EARLIER this week I was notified by Maryam Namazie, of the Council of Ex-Muslims of Britain (CEMB), that today – Saturday, August 22, 2020 – would see the launch of the world’s first Apostasy Day.
I was invited to sign a declaration of support, and I gladly did so, joining around 200 apostates, secularists, atheists and others.
Maryam also began collecting additional signatures via an Avaaz campaign, which has garnered more than 2,6000 signatures. I’d appreciate it if you would add you name, using this link.
Apostasy is the abandonment or renunciation of religion. It is punishable by death in Afghanistan, Iran, Malaysia, Maldives, Mauritania, Qatar, Saudi Arabia, Somalia, UAE, and Yemen and a criminal offence in many more Muslim-majority countries.
In Pakistan, a disbelief in God is punishable with the death penalty under a blasphemy law. In Saudi Arabia, atheism is equated with terrorism. In some countries without the death penalty, Islamists kill those deemed apostates, including in Bangladesh and Muslim-minority India.
In many countries, such as in Europe and North America, apostates can face threats, shunning and honour-based violence, including from their families. Individuals from Orthodox Jewish, Christian, Hindu and other backgrounds can also face shunning and violence for apostasy.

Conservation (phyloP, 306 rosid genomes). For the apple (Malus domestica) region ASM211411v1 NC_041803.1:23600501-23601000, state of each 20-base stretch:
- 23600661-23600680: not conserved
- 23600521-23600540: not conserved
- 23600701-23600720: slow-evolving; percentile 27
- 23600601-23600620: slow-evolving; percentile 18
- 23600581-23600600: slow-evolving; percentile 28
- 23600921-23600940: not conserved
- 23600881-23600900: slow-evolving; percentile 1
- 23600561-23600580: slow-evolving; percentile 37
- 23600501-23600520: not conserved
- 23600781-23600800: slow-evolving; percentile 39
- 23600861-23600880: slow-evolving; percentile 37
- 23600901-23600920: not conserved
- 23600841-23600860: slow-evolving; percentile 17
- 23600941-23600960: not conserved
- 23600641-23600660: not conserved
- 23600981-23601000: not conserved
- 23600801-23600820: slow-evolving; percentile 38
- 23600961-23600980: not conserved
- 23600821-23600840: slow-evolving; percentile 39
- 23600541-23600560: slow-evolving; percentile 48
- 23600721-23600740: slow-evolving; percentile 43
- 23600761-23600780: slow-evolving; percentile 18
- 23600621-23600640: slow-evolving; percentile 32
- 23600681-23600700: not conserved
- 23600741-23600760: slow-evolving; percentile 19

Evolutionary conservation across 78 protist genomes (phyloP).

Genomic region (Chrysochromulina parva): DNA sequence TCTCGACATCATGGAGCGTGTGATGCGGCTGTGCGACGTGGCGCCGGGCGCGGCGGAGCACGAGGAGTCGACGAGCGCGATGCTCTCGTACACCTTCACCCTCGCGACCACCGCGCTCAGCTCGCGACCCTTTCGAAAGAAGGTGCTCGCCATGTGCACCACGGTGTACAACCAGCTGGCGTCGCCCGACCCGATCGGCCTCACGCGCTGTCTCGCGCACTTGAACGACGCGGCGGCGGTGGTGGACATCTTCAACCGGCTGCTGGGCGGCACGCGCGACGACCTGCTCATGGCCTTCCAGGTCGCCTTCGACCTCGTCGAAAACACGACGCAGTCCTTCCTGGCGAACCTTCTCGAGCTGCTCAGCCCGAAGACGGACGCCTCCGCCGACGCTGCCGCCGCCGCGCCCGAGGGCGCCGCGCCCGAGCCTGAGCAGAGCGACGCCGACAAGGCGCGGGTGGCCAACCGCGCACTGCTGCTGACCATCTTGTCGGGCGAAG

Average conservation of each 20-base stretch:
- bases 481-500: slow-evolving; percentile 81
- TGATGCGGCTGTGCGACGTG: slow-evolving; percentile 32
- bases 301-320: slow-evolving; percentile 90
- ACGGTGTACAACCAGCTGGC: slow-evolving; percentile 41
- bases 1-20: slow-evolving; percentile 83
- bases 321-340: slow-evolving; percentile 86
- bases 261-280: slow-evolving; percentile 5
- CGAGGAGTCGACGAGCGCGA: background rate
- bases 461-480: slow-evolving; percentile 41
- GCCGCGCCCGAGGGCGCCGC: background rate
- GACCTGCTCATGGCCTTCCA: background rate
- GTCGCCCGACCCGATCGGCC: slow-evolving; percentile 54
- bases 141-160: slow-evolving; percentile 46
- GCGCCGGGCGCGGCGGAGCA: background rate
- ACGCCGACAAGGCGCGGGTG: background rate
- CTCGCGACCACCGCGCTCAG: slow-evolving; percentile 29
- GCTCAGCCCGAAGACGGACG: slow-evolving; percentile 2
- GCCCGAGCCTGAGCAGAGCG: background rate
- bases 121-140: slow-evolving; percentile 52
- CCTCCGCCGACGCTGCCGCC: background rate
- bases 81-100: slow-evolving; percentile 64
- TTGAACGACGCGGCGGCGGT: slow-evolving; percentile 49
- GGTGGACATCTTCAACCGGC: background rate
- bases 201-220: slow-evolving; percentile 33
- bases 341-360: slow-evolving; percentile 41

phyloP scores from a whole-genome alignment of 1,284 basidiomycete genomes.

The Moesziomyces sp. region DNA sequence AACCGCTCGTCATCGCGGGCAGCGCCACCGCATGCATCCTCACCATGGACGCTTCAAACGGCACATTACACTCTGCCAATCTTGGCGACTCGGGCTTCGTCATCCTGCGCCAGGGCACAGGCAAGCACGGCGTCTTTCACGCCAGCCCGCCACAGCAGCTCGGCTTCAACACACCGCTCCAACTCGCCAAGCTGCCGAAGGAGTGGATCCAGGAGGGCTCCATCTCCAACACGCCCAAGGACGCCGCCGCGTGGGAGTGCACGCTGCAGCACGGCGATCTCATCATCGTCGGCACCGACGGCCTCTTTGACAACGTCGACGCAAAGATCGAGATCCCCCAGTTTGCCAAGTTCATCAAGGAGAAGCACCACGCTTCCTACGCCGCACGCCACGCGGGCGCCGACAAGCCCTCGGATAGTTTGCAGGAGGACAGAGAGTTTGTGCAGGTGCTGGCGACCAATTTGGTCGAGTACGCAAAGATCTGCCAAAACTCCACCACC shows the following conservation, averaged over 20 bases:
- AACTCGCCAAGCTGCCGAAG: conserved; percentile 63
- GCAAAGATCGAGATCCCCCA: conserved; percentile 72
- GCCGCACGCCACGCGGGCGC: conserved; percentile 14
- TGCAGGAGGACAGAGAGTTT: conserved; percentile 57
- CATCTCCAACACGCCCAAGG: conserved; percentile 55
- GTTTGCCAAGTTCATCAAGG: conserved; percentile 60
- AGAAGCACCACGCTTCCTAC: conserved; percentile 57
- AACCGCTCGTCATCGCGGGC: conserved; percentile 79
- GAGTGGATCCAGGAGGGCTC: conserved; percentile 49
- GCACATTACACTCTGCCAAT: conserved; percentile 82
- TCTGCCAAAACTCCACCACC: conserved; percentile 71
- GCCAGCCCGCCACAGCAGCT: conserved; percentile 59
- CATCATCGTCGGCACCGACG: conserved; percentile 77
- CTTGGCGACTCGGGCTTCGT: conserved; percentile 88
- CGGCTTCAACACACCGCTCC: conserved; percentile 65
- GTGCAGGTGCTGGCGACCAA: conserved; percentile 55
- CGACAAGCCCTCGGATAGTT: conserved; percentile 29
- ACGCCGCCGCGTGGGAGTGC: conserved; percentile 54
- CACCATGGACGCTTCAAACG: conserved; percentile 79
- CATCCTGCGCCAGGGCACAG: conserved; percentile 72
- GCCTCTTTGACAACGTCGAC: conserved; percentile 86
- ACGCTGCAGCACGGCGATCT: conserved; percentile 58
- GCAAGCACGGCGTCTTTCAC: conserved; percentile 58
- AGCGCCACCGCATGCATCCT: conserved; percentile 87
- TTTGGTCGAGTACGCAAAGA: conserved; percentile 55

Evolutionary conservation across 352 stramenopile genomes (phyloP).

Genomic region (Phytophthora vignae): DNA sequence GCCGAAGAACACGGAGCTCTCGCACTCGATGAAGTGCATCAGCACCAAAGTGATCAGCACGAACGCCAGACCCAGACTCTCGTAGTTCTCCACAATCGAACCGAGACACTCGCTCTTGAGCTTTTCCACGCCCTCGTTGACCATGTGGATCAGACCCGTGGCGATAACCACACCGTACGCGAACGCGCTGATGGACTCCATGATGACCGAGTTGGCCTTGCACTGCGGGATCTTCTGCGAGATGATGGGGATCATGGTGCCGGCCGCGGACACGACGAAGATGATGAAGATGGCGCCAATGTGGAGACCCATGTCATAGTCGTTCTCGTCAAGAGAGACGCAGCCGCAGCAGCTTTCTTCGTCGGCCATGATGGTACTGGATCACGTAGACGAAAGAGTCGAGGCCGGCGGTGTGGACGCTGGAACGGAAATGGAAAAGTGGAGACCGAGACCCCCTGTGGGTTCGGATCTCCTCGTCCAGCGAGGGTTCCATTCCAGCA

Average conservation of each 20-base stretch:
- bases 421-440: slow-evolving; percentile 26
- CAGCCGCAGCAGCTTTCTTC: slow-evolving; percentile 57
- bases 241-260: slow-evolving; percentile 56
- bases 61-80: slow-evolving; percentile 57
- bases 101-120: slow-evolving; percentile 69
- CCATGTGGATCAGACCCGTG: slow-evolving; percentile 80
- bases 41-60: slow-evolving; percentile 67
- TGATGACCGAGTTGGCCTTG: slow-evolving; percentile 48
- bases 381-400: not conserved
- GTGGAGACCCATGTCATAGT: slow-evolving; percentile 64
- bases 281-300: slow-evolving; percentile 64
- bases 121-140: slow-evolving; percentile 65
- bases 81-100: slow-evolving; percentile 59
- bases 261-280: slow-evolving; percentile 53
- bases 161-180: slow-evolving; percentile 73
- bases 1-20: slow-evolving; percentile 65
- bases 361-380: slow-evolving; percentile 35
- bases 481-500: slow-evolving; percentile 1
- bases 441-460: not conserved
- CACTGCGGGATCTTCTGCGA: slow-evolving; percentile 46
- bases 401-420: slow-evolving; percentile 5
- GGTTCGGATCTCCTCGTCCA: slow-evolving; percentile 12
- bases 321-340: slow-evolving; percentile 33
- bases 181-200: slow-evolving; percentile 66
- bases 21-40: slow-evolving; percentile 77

August 22 was chosen as Apostasy Day because it is the UN Day Commemorating the Victims of Acts of Violence Based on Religion or Belief.
Moreover, late August, 1988, saw mass executions of apostates in Iran after brief “trials”. Thousands who responded negatively to questions such as ‘Are you a Muslim?’, ‘Do you believe in Allah?’, ‘Is the Holy Qur’an the Word of Allah?’, ‘Do you accept the Holy Muhammad to be the Seal of the Prophets?’, ‘Do you fast during Ramadan?’, ‘Do you pray and read the Holy Qur’an?’ were summarily executed.
Organisers are using the newly established Apostasy Day to renew calls for the:
• Commemoration of the victims of apostasy laws
• An end to the criminalisation and the death penalty for apostasy in countries under Islamic laws
• A n end to shunning, threats and honour-related violence from families of apostates
• Affirmation of freedom of thought, conscience and belief as well as opinion and expression in compliance with the United Nation Declaration of Human Rights (Articles 18 & 19).